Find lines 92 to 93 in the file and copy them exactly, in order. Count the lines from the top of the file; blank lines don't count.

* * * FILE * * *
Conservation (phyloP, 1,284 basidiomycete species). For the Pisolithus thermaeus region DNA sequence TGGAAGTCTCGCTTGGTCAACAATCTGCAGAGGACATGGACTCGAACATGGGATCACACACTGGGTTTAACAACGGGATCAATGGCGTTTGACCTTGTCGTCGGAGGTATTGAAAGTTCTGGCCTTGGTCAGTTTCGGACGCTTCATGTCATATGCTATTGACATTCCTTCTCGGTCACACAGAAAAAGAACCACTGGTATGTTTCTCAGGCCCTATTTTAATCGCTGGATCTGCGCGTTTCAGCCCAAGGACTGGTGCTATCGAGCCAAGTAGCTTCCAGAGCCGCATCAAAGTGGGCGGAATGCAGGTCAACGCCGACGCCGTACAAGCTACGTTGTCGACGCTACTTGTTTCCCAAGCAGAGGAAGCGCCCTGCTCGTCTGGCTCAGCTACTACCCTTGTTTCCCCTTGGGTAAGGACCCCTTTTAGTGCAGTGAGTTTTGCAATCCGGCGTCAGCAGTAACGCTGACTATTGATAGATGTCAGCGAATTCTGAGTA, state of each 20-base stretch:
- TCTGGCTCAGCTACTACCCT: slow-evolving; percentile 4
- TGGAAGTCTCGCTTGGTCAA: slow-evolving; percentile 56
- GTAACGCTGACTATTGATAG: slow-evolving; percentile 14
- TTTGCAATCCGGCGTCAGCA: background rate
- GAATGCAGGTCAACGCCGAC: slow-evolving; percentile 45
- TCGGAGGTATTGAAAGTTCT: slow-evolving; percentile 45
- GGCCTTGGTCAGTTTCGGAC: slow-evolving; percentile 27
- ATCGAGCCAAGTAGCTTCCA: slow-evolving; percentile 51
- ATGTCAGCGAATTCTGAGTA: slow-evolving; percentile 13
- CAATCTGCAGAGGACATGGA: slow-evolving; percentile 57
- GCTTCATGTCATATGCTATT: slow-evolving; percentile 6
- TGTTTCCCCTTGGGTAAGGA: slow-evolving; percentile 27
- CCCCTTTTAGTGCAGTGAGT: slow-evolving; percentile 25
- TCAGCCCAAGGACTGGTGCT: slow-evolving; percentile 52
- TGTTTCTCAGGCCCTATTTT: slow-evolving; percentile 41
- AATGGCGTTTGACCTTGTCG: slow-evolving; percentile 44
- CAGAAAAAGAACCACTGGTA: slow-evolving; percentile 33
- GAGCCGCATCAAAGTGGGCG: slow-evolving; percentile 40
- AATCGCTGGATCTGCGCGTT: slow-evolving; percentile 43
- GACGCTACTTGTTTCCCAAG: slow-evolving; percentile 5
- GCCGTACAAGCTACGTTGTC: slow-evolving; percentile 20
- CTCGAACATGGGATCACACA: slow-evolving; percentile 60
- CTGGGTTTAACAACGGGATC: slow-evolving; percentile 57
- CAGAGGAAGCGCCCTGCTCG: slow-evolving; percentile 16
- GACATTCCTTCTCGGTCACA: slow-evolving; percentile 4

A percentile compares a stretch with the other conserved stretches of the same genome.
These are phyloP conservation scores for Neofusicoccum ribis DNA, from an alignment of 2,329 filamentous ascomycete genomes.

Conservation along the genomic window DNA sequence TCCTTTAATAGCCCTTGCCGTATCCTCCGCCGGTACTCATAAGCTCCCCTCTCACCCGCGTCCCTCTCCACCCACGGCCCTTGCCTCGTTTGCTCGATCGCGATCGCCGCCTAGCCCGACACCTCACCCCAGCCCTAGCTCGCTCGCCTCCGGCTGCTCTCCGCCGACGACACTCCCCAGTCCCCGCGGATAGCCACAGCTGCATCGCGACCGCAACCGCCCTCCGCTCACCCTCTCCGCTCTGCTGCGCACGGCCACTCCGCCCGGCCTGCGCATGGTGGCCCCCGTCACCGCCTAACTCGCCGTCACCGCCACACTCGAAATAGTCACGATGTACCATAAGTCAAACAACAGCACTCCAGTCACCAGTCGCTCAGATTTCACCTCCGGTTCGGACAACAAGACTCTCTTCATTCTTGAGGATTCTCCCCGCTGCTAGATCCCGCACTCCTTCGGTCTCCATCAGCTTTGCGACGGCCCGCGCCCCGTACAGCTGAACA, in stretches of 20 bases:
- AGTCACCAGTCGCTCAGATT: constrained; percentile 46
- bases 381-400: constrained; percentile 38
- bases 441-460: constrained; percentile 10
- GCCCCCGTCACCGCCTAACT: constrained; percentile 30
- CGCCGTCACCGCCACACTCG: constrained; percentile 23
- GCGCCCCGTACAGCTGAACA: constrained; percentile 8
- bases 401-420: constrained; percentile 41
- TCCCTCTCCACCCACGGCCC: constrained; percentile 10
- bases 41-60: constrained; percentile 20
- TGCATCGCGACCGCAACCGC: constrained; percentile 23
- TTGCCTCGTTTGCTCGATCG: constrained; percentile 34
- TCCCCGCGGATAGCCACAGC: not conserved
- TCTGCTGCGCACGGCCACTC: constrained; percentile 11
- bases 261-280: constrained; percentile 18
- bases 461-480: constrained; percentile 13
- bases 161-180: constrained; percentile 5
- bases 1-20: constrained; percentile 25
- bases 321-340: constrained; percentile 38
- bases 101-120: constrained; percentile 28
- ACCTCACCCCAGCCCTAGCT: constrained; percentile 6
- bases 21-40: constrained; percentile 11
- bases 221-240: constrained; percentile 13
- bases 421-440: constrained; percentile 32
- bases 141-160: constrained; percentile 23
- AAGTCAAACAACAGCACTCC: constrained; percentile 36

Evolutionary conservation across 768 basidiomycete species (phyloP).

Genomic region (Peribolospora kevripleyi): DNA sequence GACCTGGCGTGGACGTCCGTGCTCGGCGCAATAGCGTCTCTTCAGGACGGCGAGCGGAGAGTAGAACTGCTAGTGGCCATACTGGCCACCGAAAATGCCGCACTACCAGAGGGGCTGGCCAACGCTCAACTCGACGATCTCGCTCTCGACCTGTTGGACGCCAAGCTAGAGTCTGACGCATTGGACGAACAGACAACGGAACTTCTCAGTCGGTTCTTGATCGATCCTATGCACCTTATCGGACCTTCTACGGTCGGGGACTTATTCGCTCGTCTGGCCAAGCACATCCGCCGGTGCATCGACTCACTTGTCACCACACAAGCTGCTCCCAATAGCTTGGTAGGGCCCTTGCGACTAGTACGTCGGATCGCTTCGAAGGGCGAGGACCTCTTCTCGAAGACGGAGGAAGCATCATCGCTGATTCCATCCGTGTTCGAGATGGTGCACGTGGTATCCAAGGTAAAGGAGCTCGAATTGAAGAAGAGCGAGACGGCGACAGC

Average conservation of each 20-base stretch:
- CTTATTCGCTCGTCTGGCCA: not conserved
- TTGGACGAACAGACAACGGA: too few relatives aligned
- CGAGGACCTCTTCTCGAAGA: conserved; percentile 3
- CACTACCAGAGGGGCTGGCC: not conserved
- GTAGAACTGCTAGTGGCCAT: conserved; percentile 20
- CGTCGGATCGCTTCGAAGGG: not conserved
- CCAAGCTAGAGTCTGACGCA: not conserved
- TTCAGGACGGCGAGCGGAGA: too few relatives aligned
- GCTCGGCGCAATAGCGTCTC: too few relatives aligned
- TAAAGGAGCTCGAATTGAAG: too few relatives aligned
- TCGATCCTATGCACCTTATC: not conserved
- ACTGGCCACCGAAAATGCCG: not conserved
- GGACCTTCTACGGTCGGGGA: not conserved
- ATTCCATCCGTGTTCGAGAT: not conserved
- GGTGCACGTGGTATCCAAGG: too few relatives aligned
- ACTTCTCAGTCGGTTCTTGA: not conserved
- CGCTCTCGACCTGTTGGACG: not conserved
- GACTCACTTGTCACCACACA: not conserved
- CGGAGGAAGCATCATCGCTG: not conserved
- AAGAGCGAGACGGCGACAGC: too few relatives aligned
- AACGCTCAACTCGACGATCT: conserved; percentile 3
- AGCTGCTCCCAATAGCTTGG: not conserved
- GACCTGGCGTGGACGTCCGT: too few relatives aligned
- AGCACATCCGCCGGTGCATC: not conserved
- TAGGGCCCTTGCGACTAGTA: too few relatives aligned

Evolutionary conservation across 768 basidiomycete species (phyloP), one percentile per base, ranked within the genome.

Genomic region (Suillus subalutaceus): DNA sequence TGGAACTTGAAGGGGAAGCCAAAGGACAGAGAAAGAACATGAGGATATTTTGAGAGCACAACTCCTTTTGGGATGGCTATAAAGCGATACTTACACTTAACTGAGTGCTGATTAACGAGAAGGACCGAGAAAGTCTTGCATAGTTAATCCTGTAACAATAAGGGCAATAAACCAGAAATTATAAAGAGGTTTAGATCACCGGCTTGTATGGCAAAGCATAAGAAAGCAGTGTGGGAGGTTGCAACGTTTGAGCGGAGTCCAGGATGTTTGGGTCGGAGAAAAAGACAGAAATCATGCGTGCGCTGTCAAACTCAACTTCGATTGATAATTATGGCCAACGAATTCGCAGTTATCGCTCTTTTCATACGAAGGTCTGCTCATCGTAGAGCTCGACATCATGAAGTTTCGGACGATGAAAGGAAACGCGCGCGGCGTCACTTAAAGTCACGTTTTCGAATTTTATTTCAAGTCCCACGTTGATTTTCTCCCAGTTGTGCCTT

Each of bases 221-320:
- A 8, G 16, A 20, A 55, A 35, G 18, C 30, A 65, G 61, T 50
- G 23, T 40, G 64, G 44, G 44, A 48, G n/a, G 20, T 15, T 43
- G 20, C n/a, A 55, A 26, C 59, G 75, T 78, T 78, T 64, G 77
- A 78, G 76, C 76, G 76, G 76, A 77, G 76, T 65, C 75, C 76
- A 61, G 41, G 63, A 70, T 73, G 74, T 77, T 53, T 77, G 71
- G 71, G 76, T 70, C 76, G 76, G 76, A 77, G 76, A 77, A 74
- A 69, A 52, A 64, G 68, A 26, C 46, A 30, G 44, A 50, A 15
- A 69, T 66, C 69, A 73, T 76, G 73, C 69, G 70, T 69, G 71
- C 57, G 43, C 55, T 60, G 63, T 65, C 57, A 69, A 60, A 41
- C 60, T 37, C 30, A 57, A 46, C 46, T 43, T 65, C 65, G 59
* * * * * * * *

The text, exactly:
- A 69, A 52, A 64, G 68, A 26, C 46, A 30, G 44, A 50, A 15
- A 69, T 66, C 69, A 73, T 76, G 73, C 69, G 70, T 69, G 71